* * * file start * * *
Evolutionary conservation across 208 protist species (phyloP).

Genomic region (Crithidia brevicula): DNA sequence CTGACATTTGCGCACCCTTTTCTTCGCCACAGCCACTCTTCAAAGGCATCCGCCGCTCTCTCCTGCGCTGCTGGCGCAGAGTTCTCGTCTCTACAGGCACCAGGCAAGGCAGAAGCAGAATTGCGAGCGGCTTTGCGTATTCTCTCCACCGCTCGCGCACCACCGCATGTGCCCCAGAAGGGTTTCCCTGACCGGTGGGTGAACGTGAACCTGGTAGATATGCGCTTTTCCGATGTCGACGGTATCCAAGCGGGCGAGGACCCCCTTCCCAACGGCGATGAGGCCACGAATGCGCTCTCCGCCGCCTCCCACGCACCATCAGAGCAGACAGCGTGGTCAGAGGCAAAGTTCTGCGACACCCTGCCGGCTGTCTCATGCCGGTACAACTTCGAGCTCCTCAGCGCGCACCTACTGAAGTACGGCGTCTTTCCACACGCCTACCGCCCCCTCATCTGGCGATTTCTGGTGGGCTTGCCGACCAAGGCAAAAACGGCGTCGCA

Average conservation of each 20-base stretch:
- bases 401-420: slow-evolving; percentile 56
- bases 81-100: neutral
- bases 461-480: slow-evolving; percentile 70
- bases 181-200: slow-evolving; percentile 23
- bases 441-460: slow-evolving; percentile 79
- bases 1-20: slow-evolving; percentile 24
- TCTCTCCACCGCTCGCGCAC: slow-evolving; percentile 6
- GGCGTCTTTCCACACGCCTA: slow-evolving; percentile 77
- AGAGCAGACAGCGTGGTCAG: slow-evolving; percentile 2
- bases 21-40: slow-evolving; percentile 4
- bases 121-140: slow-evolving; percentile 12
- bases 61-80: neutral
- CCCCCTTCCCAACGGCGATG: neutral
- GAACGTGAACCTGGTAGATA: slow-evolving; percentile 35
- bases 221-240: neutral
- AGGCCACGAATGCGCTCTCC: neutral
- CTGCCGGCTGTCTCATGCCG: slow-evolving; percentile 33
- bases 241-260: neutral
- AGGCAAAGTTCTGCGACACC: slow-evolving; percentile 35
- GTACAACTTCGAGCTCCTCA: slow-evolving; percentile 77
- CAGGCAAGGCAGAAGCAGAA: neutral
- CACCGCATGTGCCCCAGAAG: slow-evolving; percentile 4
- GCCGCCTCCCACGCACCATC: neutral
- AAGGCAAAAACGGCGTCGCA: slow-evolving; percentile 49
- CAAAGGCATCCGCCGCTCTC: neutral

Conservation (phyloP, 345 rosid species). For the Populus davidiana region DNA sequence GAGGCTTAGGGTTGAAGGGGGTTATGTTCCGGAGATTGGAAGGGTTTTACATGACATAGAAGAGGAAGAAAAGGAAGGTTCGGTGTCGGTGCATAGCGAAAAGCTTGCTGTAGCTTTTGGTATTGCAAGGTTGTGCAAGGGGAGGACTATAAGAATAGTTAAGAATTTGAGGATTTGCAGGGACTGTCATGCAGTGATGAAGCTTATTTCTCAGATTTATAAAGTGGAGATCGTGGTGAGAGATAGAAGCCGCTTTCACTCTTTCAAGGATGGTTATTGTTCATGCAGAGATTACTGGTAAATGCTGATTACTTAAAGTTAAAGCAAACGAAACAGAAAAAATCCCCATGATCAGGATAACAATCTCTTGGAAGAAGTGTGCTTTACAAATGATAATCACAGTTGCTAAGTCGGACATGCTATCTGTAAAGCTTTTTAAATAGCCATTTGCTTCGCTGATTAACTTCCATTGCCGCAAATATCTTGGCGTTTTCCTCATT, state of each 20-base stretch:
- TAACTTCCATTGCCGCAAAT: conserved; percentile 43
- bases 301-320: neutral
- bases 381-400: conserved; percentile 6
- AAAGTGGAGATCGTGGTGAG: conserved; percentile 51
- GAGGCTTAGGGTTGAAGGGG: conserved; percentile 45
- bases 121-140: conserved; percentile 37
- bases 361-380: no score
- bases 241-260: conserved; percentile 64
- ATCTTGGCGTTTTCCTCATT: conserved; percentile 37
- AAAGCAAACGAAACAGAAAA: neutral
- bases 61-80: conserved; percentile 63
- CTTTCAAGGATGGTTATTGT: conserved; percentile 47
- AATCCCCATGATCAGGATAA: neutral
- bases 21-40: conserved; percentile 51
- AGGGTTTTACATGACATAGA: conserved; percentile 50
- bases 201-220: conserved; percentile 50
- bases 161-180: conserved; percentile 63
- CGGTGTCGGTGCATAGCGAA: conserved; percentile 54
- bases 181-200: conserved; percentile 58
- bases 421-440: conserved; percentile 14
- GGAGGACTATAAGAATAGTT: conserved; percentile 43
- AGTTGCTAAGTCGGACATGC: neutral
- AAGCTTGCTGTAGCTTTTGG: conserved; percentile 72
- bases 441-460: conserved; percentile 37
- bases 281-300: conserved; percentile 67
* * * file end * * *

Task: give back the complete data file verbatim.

Evolutionary conservation across 208 protist species (phyloP).

Genomic region (Crithidia brevicula): DNA sequence CTGACATTTGCGCACCCTTTTCTTCGCCACAGCCACTCTTCAAAGGCATCCGCCGCTCTCTCCTGCGCTGCTGGCGCAGAGTTCTCGTCTCTACAGGCACCAGGCAAGGCAGAAGCAGAATTGCGAGCGGCTTTGCGTATTCTCTCCACCGCTCGCGCACCACCGCATGTGCCCCAGAAGGGTTTCCCTGACCGGTGGGTGAACGTGAACCTGGTAGATATGCGCTTTTCCGATGTCGACGGTATCCAAGCGGGCGAGGACCCCCTTCCCAACGGCGATGAGGCCACGAATGCGCTCTCCGCCGCCTCCCACGCACCATCAGAGCAGACAGCGTGGTCAGAGGCAAAGTTCTGCGACACCCTGCCGGCTGTCTCATGCCGGTACAACTTCGAGCTCCTCAGCGCGCACCTACTGAAGTACGGCGTCTTTCCACACGCCTACCGCCCCCTCATCTGGCGATTTCTGGTGGGCTTGCCGACCAAGGCAAAAACGGCGTCGCA

Average conservation of each 20-base stretch:
- bases 401-420: slow-evolving; percentile 56
- bases 81-100: neutral
- bases 461-480: slow-evolving; percentile 70
- bases 181-200: slow-evolving; percentile 23
- bases 441-460: slow-evolving; percentile 79
- bases 1-20: slow-evolving; percentile 24
- TCTCTCCACCGCTCGCGCAC: slow-evolving; percentile 6
- GGCGTCTTTCCACACGCCTA: slow-evolving; percentile 77
- AGAGCAGACAGCGTGGTCAG: slow-evolving; percentile 2
- bases 21-40: slow-evolving; percentile 4
- bases 121-140: slow-evolving; percentile 12
- bases 61-80: neutral
- CCCCCTTCCCAACGGCGATG: neutral
- GAACGTGAACCTGGTAGATA: slow-evolving; percentile 35
- bases 221-240: neutral
- AGGCCACGAATGCGCTCTCC: neutral
- CTGCCGGCTGTCTCATGCCG: slow-evolving; percentile 33
- bases 241-260: neutral
- AGGCAAAGTTCTGCGACACC: slow-evolving; percentile 35
- GTACAACTTCGAGCTCCTCA: slow-evolving; percentile 77
- CAGGCAAGGCAGAAGCAGAA: neutral
- CACCGCATGTGCCCCAGAAG: slow-evolving; percentile 4
- GCCGCCTCCCACGCACCATC: neutral
- AAGGCAAAAACGGCGTCGCA: slow-evolving; percentile 49
- CAAAGGCATCCGCCGCTCTC: neutral

Conservation (phyloP, 345 rosid species). For the Populus davidiana region DNA sequence GAGGCTTAGGGTTGAAGGGGGTTATGTTCCGGAGATTGGAAGGGTTTTACATGACATAGAAGAGGAAGAAAAGGAAGGTTCGGTGTCGGTGCATAGCGAAAAGCTTGCTGTAGCTTTTGGTATTGCAAGGTTGTGCAAGGGGAGGACTATAAGAATAGTTAAGAATTTGAGGATTTGCAGGGACTGTCATGCAGTGATGAAGCTTATTTCTCAGATTTATAAAGTGGAGATCGTGGTGAGAGATAGAAGCCGCTTTCACTCTTTCAAGGATGGTTATTGTTCATGCAGAGATTACTGGTAAATGCTGATTACTTAAAGTTAAAGCAAACGAAACAGAAAAAATCCCCATGATCAGGATAACAATCTCTTGGAAGAAGTGTGCTTTACAAATGATAATCACAGTTGCTAAGTCGGACATGCTATCTGTAAAGCTTTTTAAATAGCCATTTGCTTCGCTGATTAACTTCCATTGCCGCAAATATCTTGGCGTTTTCCTCATT, state of each 20-base stretch:
- TAACTTCCATTGCCGCAAAT: conserved; percentile 43
- bases 301-320: neutral
- bases 381-400: conserved; percentile 6
- AAAGTGGAGATCGTGGTGAG: conserved; percentile 51
- GAGGCTTAGGGTTGAAGGGG: conserved; percentile 45
- bases 121-140: conserved; percentile 37
- bases 361-380: no score
- bases 241-260: conserved; percentile 64
- ATCTTGGCGTTTTCCTCATT: conserved; percentile 37
- AAAGCAAACGAAACAGAAAA: neutral
- bases 61-80: conserved; percentile 63
- CTTTCAAGGATGGTTATTGT: conserved; percentile 47
- AATCCCCATGATCAGGATAA: neutral
- bases 21-40: conserved; percentile 51
- AGGGTTTTACATGACATAGA: conserved; percentile 50
- bases 201-220: conserved; percentile 50
- bases 161-180: conserved; percentile 63
- CGGTGTCGGTGCATAGCGAA: conserved; percentile 54
- bases 181-200: conserved; percentile 58
- bases 421-440: conserved; percentile 14
- GGAGGACTATAAGAATAGTT: conserved; percentile 43
- AGTTGCTAAGTCGGACATGC: neutral
- AAGCTTGCTGTAGCTTTTGG: conserved; percentile 72
- bases 441-460: conserved; percentile 37
- bases 281-300: conserved; percentile 67